Diaphanous Kid’s Play

I did the painting above in my senior year in art school. It is a self-portrait that reproduced one I did on my bedroom wall when I was ten years old. The metaphor of flying is a consistent feature of most children’s dreams. Often, dream flight starts with sheer terror as you are flung from a great height. It may take a few panic awakenings to learn to hold your arms out and fly. This is the moment that many kids realize that they can control their dreams.

Because we tend to create play spaces to be durable and low maintenance, the inclusion of loose parts tends to, for the most part, follow this paradigm as well. Whatever the reason, the primary fabrics found in early childhood centers tend to be in butterfly wings and capes. This is a shame because diaphanous materials add a unique and very valuable element to children’s play. To demonstrate this, I’d like to introduce you to three educator-artists who will take you on a journey of imagination and fantasy. To learn more about these incredible women, visit their social media sites.

Penny Wilson

At the Kings Cross Adventure Play program fabrics are a big deal.

You can go to http://www.Instagram @playkx or http://www.Medium.com/@playkxto to our work in Kings Cross. Similarly Instagram @pennywilsonspictures. A way to get a sense of Penny’s professional and art work is to visit: https://www.instagram.com/playkx/?hl=en or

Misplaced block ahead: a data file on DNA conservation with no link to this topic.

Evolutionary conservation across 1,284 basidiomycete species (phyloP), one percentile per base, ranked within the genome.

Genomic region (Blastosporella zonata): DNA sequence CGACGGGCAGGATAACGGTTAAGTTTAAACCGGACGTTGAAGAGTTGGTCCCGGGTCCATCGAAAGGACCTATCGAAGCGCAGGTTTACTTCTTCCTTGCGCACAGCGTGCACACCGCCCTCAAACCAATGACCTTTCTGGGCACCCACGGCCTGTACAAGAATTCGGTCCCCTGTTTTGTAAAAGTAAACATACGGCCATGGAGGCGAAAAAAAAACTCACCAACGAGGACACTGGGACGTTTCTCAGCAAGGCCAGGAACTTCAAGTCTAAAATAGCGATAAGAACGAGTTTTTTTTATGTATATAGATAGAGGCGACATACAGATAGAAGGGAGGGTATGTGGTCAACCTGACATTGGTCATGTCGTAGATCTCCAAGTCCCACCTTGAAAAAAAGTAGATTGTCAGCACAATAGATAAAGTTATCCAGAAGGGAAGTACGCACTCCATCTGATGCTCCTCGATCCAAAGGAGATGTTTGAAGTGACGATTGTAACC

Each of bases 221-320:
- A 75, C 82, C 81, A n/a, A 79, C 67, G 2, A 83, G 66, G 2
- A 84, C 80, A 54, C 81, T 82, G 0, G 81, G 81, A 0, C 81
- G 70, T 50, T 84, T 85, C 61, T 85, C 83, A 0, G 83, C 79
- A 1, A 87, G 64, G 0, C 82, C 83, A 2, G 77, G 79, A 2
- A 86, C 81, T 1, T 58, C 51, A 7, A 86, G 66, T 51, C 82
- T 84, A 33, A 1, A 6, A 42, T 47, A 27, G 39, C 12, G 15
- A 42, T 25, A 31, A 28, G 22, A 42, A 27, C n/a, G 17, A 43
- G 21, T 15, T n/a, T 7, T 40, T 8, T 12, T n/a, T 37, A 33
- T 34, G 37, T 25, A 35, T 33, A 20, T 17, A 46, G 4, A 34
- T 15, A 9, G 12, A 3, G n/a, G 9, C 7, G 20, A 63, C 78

www.theinternationale.com/pennywilson
takes you to  a big collection of writing and free to download books.

This is the entrance to the Fairy Castle

Suzanne Axelsson

Suzanne’s website is chock full of great stuff, https://www.interactionimagination.com/. Her close-up nature photography is particularly impressive. The best place to get a sense of her work with diaphanous materials is her Instagram page https://www.instagram.com/interactionimagination/?hl=en

Sarah Lee

The presntation of fabric is as important as the material itself.

While not an educator per se, Sarah started doing play silks for her son’s Waldorf School. Twenty-five years later, she is a successful entrepreneur marketing her silks and toys in many parts of the world. Her website is https://www.sarahssilks.com/collections/playsilks. And Facebook is https://www.facebook.com/sarahssilks

I hope you’ve taken the time to peruse the sites as this will prepare you for where I am going with this discussion.

Here’s the deal. Life is at the core, ephemral and transitory. The decades I’ve spent creating play settings for kids have been way too much about rocks and blocks. Children also need to experience the soft and fragile things in life. As playspaces incorporate more nature, this will get easier to do. Until then, we need to do the work of making such experiences part of our children’s experience. Yes, this can be challenging these days with the pandemic as it means, at a minimum, being able to sterilize materials. And then there is the cost of replacement when we don’t have enough support to provide the basics. My point is softness is just as basic as rocks and blocks.

As a kid, my dreams about flight were all about going fast. I loved the idea of a huge engine. Looking back, I should have paid more attention to the scarf in the wind.

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